There are so few truly wild places left it’s easy to feel the world is mapped, conquered, predictable. Yet tucked away in Mexico's western Sierra Madres is a protected area which rivals the likes of Yosemite, Denali and Uluru for sheer spectacle, but whose name is virtually unknown. Basaseachi National Park holds some of the most magnificent natural wonders and treks in Mexico, but its location thick in the middle of a drug-cartel turf war keeps out all but the hardiest of travelers.
"Place of the Coyotes" in the Rarámuri language, Basaseachi’s hidden jewel is Mexico’s tallest continuously running waterfall, a gargantuan 246m drop which turns from a wispy shower in the spring to a thunderous torrent in the monsoons of late summer. A pristine high desert pine forest clings to the precipitous gorge, and stone towers thrust out from impossible angles like silent sentinels along the rim. Coyotes, rattlers, black bear, vultures, bobcats and mountain lions call this inhospitable place home. And although many footpaths and viewpoints are well placed on the cliff, the best way to breathe in the vistas is as the golden eagles do – perched on the edge of a rock spire. Basaseachi is a mountain climber’s paradise.
It’s not the best quality rock in the world: the volcanic tufa of Basaseachi is crumbly and prone to breakaway, but it’s also extremely porous, with fantastic hand-holds and other-worldly shapes providing millions of potential routes. It’s a remote place for training new climbers and a horrid place to break a bone – your only way out is to be carried up to the parking lot then driven or choppered to a mid-level hospital hours away.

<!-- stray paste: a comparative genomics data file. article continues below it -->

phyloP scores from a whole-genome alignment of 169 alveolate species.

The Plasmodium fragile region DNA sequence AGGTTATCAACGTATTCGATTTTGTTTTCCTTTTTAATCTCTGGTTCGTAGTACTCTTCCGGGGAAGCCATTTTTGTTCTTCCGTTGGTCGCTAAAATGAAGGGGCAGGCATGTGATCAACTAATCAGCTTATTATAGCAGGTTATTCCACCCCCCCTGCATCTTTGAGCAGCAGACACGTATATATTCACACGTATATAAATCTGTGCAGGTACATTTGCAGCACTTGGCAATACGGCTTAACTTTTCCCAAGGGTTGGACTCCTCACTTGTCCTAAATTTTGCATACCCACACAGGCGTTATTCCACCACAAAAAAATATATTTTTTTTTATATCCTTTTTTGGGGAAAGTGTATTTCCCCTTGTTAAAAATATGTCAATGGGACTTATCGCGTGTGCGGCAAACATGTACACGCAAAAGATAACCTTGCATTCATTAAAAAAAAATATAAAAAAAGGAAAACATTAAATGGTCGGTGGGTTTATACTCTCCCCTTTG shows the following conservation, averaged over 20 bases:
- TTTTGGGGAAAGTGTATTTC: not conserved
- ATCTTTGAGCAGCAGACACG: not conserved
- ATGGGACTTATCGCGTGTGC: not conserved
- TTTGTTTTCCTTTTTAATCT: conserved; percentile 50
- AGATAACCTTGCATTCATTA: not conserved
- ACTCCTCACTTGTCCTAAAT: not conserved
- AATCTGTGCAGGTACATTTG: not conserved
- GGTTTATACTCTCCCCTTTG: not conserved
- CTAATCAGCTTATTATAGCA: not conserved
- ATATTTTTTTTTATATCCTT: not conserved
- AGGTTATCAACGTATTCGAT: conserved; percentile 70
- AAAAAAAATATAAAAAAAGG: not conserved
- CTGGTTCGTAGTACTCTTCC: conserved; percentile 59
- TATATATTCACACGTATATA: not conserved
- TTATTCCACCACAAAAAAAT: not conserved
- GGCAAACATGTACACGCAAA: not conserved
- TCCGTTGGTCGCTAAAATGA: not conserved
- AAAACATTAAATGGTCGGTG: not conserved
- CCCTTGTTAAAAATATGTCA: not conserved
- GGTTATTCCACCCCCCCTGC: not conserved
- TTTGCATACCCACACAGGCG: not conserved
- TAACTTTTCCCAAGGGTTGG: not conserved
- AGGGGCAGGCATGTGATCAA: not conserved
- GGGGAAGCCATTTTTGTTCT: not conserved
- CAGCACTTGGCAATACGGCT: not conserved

Trained in traditional climbing (wedging metal rods and grips into cracks as opposed to drilling in anchors), Chito from Umarike Expeditions guided me up an 80m stretch unconquered by human hands. Traditional climbing’s purity is that it leaves less imprint on the land, but the challenge is that its anchors can more easily pull from the stone. As if putting my hand in a scorpion hole, grabbing a cactus, having the rock break away, or harness malfunction weren’t enough to worry about. Better not to think, grasshopper. Climb on.
The scramble from the trailhead to the rock face made me wish I’d ported a machete and a suit of armor, then things got way more vertical, fast. The first stretch was a 20m belayed face directly abutting the void, dropping away immediately to the impossible chasm which holds the churning falls. It’s hard to ignore the reptilian reaction in your brain, that sickening "being sucked into the gap" sensation, even when you know your harness and ropes aren’t going to melt down (even if you do). On the next 20m stretch, I was encouraged to lead-climb, placing my own anchors as I ascended with my partner below, increasing the danger of my fall by a factor of two since the rope belayed from below the fulcrum, not above. On the last stretch, precarious scrambling led to an impenetrable pinnacle whose puzzle was more of a chess game than a power-lifting competition. Four vultures circled above as we vaulted to the top of the spire and soaked in the sun, suspended in space over a jaw-dropping panorama. Being first to conquer the route, we named it "Siempre en Domingos" (Always on Sundays), a Mexican TV-show title and my name in Spanish. It was gratifying to leave my mark on the Sierra topo map, but real travel leaves its mark on you in more ways than one. The scrapes on my calves will fade, but the rugged beauty and sensation of freedom I experienced that day are forever burned in my brain.
Dominic Bonuccelli travelled to Mexico on assignment for Lonely Planet. You can follow his adventures on Lonely Planet: Roads Less Travelled, screening internationally on National Geographic.